It would be interesting to see what would happen if the top clubs tried to pull the same stunt in football. They got away with it when the formed the premier league, garnering all the wealth for a few to the detriment of competition in football generally. Not sure that they will get away with it again. They would need to take enough teams into such a breakaway to make the competition worth following, but I cant see how they could do that. If Man Utd wanted all the money for the TV rights for their home games, would Sky or anyone else be willing to pay for those rights? Would the other clubs stand for it if Man Utd set up their own internet subscription channel? Would you want to be in a league with Man Utd if they took all the money and could buy your players if you got a team up together that could challenge them? Would it be worth watching?

I think it unlikely. There have been attempts to form a European super league in the past. They were scuppered when one team, Liverpool, broke ranks and said they wanted nothing to do with it, in effect saying that they would rather be in a domestic league without the big English clubs than a European league with them. If Man Utd went into such a league, they may find that they have backed the wrong horse and I cant see league rules allowing them back into the football league at anywhere other than right at the bottom. Entering a European super league is just too risky.

So I see plans to appropriate exclusive TV rights as a non-starter for Man Utd. I just cant see how individual clubs can keep all the tv rights and throw two fingers up to their competitors. It is the competition that is important, not the individual club, and anyone putting this to the test risks ruin.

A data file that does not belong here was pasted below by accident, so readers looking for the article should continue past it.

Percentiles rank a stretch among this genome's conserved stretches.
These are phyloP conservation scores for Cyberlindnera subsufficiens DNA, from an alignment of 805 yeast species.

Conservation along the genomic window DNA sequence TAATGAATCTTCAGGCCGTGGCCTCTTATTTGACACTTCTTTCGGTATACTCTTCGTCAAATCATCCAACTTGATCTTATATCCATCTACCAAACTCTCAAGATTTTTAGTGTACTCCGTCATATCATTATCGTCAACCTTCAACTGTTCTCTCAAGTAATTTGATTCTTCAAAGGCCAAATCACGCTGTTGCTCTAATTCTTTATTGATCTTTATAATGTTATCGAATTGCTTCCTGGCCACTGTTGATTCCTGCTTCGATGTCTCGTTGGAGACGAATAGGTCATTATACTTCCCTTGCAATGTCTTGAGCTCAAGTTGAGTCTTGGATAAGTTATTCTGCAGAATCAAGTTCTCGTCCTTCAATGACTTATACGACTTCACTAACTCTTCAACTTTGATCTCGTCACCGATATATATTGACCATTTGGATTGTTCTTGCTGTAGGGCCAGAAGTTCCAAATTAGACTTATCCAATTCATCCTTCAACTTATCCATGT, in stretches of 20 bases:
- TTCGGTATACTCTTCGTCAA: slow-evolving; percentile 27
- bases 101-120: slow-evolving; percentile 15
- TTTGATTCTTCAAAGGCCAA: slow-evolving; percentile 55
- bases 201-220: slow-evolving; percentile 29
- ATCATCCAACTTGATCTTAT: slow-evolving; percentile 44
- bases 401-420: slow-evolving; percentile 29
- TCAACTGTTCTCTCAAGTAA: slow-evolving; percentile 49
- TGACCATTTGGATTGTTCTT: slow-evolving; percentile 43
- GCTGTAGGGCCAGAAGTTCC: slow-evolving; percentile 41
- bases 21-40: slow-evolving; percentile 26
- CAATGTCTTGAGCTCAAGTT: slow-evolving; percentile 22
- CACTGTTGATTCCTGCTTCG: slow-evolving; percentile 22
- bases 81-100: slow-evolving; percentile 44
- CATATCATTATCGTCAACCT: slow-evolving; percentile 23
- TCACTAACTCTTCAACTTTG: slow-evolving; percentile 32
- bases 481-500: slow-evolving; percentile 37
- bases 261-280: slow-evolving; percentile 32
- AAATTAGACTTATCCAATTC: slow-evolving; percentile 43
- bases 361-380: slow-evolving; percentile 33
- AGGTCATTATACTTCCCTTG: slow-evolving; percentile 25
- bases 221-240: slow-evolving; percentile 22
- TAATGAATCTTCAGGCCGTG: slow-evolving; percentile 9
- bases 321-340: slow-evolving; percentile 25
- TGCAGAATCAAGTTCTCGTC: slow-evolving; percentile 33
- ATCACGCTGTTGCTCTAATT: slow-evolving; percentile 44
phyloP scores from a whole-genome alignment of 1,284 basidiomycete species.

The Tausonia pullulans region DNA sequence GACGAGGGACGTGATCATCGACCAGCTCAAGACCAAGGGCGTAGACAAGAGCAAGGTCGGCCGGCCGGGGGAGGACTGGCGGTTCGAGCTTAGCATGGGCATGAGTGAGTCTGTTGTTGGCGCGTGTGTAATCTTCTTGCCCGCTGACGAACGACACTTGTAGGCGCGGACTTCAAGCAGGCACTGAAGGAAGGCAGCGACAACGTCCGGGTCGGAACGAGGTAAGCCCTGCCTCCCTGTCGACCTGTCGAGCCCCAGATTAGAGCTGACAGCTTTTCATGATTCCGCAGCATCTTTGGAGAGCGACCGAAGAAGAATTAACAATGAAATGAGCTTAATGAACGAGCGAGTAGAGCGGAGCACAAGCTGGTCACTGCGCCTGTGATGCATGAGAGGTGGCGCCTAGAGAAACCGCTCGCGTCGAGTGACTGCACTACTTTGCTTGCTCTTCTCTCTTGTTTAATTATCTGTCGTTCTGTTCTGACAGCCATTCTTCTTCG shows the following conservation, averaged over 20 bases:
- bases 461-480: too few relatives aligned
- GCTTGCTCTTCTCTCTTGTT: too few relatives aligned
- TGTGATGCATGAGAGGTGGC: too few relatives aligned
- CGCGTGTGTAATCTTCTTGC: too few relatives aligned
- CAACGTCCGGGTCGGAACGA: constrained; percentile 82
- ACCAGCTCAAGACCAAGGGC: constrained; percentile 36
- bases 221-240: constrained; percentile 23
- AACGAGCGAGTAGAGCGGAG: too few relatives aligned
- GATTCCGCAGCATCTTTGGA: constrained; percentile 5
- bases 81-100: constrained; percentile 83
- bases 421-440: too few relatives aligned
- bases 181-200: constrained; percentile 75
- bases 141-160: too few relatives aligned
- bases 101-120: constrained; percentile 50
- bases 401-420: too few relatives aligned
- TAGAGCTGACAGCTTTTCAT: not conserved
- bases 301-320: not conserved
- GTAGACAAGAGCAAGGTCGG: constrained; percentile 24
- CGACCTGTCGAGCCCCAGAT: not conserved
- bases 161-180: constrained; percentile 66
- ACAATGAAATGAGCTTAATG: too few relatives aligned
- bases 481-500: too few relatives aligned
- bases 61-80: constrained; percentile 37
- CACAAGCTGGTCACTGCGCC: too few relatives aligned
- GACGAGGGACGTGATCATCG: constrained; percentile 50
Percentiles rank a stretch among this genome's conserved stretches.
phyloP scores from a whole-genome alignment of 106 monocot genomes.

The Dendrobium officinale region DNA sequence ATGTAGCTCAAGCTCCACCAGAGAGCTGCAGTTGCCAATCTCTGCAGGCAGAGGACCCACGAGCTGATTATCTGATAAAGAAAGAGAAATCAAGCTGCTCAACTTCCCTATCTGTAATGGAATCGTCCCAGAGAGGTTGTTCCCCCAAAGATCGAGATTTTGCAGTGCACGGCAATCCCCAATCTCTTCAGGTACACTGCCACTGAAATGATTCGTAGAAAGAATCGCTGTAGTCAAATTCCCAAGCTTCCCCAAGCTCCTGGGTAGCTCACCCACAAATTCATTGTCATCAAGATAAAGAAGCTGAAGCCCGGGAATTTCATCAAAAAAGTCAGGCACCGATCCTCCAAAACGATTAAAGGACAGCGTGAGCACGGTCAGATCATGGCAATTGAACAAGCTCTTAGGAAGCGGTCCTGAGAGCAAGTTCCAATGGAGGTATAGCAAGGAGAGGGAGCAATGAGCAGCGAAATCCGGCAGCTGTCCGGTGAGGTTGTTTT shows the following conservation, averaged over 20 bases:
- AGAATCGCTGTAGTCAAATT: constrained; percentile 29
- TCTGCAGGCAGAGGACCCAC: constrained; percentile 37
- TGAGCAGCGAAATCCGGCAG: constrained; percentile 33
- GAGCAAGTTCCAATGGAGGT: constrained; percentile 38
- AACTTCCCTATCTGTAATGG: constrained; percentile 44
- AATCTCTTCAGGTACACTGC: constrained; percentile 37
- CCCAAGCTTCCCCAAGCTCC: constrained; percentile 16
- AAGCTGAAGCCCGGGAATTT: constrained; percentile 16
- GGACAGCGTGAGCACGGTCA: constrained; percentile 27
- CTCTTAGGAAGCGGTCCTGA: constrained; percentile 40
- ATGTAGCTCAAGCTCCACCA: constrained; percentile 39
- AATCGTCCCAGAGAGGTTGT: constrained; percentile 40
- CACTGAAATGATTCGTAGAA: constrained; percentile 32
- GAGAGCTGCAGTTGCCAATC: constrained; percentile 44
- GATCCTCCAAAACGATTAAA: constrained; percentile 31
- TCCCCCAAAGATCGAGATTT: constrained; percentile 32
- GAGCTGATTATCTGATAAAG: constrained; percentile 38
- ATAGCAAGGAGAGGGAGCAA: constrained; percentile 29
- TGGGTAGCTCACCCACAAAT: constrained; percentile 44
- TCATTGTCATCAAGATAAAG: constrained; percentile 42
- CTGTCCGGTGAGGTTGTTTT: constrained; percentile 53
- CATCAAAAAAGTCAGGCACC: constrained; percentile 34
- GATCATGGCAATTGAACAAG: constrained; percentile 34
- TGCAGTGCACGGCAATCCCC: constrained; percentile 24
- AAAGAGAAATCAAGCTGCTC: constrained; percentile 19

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[quote name='Sir Harold m' timestamp='1329909061' post='3267880']
It wasnt, and they didnt. There have been no securitisations. They used various forms of financing including Pik loans and pledged the assets of the club in totality.

This is different from securitising ticket sales. Quite different in fact.

The glazer model is. We borrrow shed loads against the club in order to raise enough financing to buy the equity.

In order to finance the loans we get enough willing numpties to pay triple or quadruple what used to be paid for tickets and we use this to pay off the loans.

The fans are willingly and happily buyng the club for him.

From an objective point of view he spotted an undervalued asset, and saw an easy way to get someone else to pay for it for him, at no personal risk to himself. It was simple.

The takeover of Manchester United by Malcom Glazer has been voluntarily financed and paid for by the 60,000 season ticket holders who look resplendent in their green and gold protest colours.